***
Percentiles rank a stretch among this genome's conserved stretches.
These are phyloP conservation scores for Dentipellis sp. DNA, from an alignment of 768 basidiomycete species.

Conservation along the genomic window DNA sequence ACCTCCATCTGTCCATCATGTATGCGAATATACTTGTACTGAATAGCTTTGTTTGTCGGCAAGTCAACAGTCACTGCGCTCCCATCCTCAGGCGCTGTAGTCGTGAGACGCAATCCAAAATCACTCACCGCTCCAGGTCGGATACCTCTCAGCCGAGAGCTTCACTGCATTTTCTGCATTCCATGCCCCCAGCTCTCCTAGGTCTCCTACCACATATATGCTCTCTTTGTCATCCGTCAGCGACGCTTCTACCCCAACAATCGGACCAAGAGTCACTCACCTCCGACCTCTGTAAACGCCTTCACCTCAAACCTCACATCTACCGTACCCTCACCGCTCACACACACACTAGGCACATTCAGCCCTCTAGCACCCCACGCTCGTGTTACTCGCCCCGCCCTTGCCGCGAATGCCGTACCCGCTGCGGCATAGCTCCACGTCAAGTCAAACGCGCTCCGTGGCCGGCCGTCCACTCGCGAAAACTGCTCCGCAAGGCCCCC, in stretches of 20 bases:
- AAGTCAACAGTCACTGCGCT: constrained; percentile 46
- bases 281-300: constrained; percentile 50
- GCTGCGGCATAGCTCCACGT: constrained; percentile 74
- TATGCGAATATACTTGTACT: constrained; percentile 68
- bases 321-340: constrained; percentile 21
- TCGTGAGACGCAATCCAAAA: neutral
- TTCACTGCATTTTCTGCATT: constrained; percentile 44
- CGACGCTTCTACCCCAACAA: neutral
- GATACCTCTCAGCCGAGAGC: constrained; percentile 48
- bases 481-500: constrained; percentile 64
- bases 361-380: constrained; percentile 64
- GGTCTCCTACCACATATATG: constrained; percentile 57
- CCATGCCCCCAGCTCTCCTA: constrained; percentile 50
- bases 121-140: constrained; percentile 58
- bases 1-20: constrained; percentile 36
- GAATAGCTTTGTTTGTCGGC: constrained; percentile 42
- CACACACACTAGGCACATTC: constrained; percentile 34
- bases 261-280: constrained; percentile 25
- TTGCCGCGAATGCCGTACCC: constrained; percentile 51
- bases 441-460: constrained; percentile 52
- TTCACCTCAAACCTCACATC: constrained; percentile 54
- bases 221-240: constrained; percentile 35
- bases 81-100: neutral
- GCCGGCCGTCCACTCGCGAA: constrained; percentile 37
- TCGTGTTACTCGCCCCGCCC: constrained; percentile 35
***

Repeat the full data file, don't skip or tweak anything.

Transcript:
Percentiles rank a stretch among this genome's conserved stretches.
These are phyloP conservation scores for Dentipellis sp. DNA, from an alignment of 768 basidiomycete species.

Conservation along the genomic window DNA sequence ACCTCCATCTGTCCATCATGTATGCGAATATACTTGTACTGAATAGCTTTGTTTGTCGGCAAGTCAACAGTCACTGCGCTCCCATCCTCAGGCGCTGTAGTCGTGAGACGCAATCCAAAATCACTCACCGCTCCAGGTCGGATACCTCTCAGCCGAGAGCTTCACTGCATTTTCTGCATTCCATGCCCCCAGCTCTCCTAGGTCTCCTACCACATATATGCTCTCTTTGTCATCCGTCAGCGACGCTTCTACCCCAACAATCGGACCAAGAGTCACTCACCTCCGACCTCTGTAAACGCCTTCACCTCAAACCTCACATCTACCGTACCCTCACCGCTCACACACACACTAGGCACATTCAGCCCTCTAGCACCCCACGCTCGTGTTACTCGCCCCGCCCTTGCCGCGAATGCCGTACCCGCTGCGGCATAGCTCCACGTCAAGTCAAACGCGCTCCGTGGCCGGCCGTCCACTCGCGAAAACTGCTCCGCAAGGCCCCC, in stretches of 20 bases:
- AAGTCAACAGTCACTGCGCT: constrained; percentile 46
- bases 281-300: constrained; percentile 50
- GCTGCGGCATAGCTCCACGT: constrained; percentile 74
- TATGCGAATATACTTGTACT: constrained; percentile 68
- bases 321-340: constrained; percentile 21
- TCGTGAGACGCAATCCAAAA: neutral
- TTCACTGCATTTTCTGCATT: constrained; percentile 44
- CGACGCTTCTACCCCAACAA: neutral
- GATACCTCTCAGCCGAGAGC: constrained; percentile 48
- bases 481-500: constrained; percentile 64
- bases 361-380: constrained; percentile 64
- GGTCTCCTACCACATATATG: constrained; percentile 57
- CCATGCCCCCAGCTCTCCTA: constrained; percentile 50
- bases 121-140: constrained; percentile 58
- bases 1-20: constrained; percentile 36
- GAATAGCTTTGTTTGTCGGC: constrained; percentile 42
- CACACACACTAGGCACATTC: constrained; percentile 34
- bases 261-280: constrained; percentile 25
- TTGCCGCGAATGCCGTACCC: constrained; percentile 51
- bases 441-460: constrained; percentile 52
- TTCACCTCAAACCTCACATC: constrained; percentile 54
- bases 221-240: constrained; percentile 35
- bases 81-100: neutral
- GCCGGCCGTCCACTCGCGAA: constrained; percentile 37
- TCGTGTTACTCGCCCCGCCC: constrained; percentile 35